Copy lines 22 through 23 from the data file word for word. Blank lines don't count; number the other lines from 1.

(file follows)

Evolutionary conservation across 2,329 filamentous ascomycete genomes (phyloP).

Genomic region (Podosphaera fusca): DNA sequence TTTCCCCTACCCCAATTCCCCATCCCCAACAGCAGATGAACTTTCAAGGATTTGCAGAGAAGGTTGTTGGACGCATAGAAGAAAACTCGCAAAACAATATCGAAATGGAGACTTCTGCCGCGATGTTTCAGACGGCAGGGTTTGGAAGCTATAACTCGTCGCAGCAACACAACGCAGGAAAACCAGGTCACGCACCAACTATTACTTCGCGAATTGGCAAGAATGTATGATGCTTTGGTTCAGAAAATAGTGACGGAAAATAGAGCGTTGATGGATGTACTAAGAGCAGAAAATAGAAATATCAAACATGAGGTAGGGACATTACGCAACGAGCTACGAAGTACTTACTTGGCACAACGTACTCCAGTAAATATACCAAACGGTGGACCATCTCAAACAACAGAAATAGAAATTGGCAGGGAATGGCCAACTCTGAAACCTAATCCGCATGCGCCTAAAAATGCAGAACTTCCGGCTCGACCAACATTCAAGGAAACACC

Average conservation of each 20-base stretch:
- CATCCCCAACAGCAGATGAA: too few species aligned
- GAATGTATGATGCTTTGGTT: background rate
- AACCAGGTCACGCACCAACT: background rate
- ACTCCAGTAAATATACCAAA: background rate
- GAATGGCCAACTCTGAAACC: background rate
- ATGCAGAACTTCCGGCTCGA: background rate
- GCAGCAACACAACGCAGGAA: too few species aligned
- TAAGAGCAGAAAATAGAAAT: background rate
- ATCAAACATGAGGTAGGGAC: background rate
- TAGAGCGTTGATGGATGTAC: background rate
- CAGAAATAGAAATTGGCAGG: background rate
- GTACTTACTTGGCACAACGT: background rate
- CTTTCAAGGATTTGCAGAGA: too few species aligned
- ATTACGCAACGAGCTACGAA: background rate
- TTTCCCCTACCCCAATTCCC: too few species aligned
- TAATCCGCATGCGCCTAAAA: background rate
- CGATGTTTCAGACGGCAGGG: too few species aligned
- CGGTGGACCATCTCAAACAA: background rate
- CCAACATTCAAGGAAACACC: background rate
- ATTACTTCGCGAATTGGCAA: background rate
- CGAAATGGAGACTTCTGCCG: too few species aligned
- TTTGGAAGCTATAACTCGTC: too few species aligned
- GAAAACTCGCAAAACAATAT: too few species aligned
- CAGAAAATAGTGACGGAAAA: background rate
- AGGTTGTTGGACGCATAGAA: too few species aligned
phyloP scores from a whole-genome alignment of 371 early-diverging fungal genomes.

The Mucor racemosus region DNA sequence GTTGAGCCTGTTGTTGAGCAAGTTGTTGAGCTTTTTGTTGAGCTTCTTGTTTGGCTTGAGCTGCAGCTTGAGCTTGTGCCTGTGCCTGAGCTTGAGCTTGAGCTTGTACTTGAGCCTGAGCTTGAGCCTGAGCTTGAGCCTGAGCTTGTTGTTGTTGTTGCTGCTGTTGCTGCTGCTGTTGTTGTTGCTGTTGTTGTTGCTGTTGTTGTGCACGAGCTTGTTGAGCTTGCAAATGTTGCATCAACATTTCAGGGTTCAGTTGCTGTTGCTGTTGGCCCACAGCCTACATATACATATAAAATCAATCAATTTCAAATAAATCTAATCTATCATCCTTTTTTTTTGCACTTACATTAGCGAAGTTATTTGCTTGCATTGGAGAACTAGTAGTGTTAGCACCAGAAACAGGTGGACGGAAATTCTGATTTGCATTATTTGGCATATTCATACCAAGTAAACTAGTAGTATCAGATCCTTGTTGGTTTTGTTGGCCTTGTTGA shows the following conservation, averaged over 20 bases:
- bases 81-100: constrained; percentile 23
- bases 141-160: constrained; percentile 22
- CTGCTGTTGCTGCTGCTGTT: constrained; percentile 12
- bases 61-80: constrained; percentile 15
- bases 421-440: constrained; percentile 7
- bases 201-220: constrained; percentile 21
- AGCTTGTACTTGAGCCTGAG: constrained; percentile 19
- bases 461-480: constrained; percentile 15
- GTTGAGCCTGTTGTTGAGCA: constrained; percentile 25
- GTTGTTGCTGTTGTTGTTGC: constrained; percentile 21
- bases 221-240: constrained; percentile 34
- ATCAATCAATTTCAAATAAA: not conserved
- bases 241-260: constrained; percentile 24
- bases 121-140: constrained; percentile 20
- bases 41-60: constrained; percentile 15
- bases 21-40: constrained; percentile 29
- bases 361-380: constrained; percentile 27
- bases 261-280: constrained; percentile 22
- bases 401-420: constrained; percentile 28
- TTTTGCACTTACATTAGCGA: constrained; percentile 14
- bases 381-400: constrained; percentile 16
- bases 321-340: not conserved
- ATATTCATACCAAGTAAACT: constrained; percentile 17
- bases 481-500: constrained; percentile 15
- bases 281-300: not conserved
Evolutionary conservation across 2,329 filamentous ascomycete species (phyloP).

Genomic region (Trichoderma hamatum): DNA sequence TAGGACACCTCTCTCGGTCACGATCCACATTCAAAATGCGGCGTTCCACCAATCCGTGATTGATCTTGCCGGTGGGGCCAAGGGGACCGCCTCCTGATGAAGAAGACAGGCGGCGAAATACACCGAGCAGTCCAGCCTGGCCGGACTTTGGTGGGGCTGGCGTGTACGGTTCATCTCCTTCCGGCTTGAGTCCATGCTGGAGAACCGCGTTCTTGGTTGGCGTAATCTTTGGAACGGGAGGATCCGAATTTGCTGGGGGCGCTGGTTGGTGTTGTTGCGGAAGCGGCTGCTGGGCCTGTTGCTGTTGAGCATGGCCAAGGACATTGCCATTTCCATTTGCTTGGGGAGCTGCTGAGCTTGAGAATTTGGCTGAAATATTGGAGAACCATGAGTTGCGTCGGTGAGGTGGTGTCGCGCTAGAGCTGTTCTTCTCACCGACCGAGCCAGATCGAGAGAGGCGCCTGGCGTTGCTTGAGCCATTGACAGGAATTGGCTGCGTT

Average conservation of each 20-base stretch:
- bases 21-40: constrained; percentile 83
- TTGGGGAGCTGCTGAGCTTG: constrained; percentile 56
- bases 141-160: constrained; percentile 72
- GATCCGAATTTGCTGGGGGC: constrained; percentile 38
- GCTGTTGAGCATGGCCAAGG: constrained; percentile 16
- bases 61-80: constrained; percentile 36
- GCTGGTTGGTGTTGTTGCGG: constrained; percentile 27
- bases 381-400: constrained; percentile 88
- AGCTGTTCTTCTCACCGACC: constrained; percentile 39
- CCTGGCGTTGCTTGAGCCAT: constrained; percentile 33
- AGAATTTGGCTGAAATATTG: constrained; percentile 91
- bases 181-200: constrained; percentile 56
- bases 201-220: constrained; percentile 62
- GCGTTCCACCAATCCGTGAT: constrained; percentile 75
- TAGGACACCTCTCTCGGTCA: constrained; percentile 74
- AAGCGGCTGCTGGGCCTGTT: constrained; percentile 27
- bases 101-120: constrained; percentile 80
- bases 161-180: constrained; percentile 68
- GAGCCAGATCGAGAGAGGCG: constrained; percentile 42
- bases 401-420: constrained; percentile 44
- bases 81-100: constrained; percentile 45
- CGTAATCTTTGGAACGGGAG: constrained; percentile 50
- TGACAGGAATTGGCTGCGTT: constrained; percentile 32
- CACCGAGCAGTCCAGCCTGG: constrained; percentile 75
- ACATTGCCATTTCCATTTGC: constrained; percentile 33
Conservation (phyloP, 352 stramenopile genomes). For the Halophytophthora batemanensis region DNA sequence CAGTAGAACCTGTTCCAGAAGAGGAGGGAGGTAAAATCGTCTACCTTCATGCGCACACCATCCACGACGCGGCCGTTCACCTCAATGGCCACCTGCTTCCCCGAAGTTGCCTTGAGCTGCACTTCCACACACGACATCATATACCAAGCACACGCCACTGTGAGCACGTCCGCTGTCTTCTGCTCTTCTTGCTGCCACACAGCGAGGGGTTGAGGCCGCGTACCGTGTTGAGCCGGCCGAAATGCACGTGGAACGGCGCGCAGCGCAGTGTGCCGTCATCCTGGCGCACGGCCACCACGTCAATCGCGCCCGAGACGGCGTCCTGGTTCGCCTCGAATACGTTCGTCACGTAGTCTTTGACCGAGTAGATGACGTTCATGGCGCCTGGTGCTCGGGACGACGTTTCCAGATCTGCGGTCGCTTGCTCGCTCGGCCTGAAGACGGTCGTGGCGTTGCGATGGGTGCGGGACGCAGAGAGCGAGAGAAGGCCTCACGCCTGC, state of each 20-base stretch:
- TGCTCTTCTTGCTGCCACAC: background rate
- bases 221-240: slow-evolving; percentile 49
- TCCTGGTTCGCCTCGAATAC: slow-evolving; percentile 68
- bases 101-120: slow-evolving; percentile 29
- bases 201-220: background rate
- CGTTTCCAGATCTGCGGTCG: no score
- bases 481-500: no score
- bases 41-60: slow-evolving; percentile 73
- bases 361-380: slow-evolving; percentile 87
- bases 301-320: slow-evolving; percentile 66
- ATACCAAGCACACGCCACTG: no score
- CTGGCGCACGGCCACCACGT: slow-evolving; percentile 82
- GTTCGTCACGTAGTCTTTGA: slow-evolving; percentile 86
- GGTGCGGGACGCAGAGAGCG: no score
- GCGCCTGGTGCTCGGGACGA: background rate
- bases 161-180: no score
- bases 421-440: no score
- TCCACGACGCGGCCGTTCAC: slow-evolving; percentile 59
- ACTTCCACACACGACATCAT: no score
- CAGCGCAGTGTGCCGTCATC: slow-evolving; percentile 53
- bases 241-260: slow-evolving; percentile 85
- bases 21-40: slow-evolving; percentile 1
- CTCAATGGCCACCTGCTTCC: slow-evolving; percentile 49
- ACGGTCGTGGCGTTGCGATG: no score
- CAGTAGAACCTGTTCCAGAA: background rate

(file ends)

- CCAACATTCAAGGAAACACC: background rate
- ATTACTTCGCGAATTGGCAA: background rate